Preventing Deaths in the Mediterranean

It may be tempting to blame lives lost at sea on unscrupulous smugglers, the weather, or simple, cruel fate. However, many deaths can and should be prevented. UNHCR’s recommendation during the Arab Spring to presume that all overcrowded migrant boats in the Mediterranean need rescue is a good place to start.

European civil society has mobilized around the tragedy unfolding off its shores. A pan-European and Mediterranean coalition of NGOs called Boats4People sailed a boat from Italy to Tunisia and back to Lampedusa in July 2012 to raise awareness about deaths at sea. In collaboration with Goldsmith University, the coalition launched the project WatchTheMed, a web-based map to track and report migrant boats in distress. An overlapping coalition of organizations has initiated a lawsuit in France to seek accountability in the left-to-die case, with discussions underway for similar actions in other NATO member countries.

Recognizing the serious dimensions of the problem, specialized United Nations agencies such as the UNHCR and the International Maritime Organization (IMO), have been working to produce clear recommendations. These include establishing a model framework for cooperation in rescue at sea and standard operating procedures for shipmasters. The latter should include a definition of distress triggering the obligation to provide assistance that takes into account risk factors, such as overcrowding, poor conditions on board, and lack of necessary equipment or expertise. UNCHR has also proposed that countries with refugee resettlement programs set aside a quota for recognized refugees rescued at sea.

The IMO has also been pursuing since 2010 a regional agreement among Mediterranean European countries to improve rescue and disembarkation coordination, as well as burden-sharing. The project, if implemented successfully, would serve as a model for other regions. A draft text for a memorandum of understanding is under discussion. Negotiations should be fast-tracked with a view to implementation as quickly as possible.

If Europe is serious about saving lives at sea, it also needs to amend the draft legislation creating EUROSUR. This new coordinated surveillance system should spell out clearly the paramount duty to assist boat migrants at sea, and its implementation must be subject to rigorous and impartial monitoring. Arguments that such a focus would create a “pull factor” and encourage more migrants to risk the crossing are spurious. History shows that people on the move, whether for economic or political reasons, are rarely deterred or encouraged by external factors.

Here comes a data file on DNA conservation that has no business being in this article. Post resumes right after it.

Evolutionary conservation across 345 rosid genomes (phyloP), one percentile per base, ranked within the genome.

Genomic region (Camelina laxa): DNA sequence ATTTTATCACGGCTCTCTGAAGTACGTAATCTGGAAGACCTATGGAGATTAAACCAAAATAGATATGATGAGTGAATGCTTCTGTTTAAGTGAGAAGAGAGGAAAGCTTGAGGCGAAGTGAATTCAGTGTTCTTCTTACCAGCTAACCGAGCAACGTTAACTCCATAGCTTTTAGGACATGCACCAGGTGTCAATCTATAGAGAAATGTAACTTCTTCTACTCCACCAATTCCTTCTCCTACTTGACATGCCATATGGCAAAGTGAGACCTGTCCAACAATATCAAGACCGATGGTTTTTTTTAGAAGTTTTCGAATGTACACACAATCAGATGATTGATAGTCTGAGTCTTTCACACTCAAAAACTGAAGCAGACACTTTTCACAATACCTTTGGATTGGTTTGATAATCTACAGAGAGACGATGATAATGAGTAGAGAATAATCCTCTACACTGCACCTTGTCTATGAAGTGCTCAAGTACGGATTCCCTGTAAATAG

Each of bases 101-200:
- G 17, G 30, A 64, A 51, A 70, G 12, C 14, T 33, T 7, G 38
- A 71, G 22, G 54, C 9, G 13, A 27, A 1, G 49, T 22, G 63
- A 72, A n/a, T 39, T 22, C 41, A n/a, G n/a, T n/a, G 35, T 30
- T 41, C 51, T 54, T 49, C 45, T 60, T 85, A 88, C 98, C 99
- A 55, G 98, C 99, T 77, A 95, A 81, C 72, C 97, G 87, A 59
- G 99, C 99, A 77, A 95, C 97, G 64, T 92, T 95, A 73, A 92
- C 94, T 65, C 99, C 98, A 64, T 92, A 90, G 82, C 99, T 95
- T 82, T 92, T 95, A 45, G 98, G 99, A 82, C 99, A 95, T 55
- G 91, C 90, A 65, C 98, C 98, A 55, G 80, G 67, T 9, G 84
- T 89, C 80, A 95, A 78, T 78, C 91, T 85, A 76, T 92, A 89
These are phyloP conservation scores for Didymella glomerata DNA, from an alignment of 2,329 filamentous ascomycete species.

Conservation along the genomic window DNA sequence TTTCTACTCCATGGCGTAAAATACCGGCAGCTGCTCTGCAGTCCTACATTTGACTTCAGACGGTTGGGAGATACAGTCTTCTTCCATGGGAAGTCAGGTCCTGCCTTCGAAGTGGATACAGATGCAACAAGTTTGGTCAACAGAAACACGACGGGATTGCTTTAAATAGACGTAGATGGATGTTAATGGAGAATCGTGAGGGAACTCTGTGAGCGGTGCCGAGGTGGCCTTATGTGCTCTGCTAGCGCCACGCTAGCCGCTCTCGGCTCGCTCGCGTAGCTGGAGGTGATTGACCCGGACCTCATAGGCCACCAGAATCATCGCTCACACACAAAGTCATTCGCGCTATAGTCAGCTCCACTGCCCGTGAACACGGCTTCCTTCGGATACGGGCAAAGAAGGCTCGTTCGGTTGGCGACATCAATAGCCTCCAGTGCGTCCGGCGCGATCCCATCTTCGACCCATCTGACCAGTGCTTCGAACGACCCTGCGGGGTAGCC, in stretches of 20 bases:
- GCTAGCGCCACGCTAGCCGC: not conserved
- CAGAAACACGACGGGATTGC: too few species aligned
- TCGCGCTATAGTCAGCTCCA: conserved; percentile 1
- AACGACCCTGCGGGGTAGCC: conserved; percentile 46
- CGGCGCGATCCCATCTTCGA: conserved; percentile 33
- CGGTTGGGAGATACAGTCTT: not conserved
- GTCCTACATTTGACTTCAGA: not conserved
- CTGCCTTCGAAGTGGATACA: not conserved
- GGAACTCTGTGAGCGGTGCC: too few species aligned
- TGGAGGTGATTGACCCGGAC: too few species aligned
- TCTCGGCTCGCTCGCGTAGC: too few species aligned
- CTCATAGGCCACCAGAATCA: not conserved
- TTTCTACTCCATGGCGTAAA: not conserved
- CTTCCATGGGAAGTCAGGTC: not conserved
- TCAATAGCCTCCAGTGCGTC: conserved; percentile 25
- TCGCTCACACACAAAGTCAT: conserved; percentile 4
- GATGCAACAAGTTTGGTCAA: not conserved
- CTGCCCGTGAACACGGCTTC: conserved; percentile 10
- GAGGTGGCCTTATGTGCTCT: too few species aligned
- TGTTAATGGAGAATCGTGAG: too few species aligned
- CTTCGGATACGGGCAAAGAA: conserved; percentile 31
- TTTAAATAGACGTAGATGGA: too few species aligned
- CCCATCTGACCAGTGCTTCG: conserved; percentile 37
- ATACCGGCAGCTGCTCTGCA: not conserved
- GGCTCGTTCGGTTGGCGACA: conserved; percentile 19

It is a testament to human courage and tenacity that an Eritrean man survived for days at sea clinging to flotsam. It is an outrage that he had to. There is no shortage of ideas on how to improve to prevent deaths in the Mediterranean. What’s needed now is the political will to put them into practice.

[1] UNHCR, “Mediterranean takes record as most deadly stretch of water for refugees and migrants in 2011,” Briefing Notes, January 31, 2012, (accessed February 1, 2012).

[2] Fortress Europe, “La Fortezza” (The Fortress), (accessed August 3, 2012).

[3] UNHCR, “One survivor, 54 die at sea attempting the voyage to Italy from Libya,” Press Release July 10, 2012, (accessed July 11, 2012).

[4] “EU’s rejection of migrants during the Arab Spring: a « historic mistake » according to Commissioner Malmström,” Statewatch, (accessed July 16, 2012).

[5] UNHCR, “Mediterranean takes record as most deadly stretch of water for refugees and migrants in 2011,” Briefing Notes, January 31, 2012, (accessed February 1, 2012).

[6] Ibid.

[7] Human Rights Watch, Pushed Back, “Pushed Around: Italy’s Forced Return of Boat Migrants and Asylum Seekers, Libya’s Mistreatment of Migrants and Asylum Seekers,” September 2009,

[8] UNHCR, “Mediterranean takes record as most deadly stretch of water for refugees and migrants in 2011,” Briefing Notes, January 31, 2012, (accessed February 1, 2012).

[9] Charles Heller, Lorenzo Pezzani and Situ Studio, « Report on the ‘left to die boat,’ Centre for Research Architecture, Goldsmiths University of London, (accessed May 1, 2012).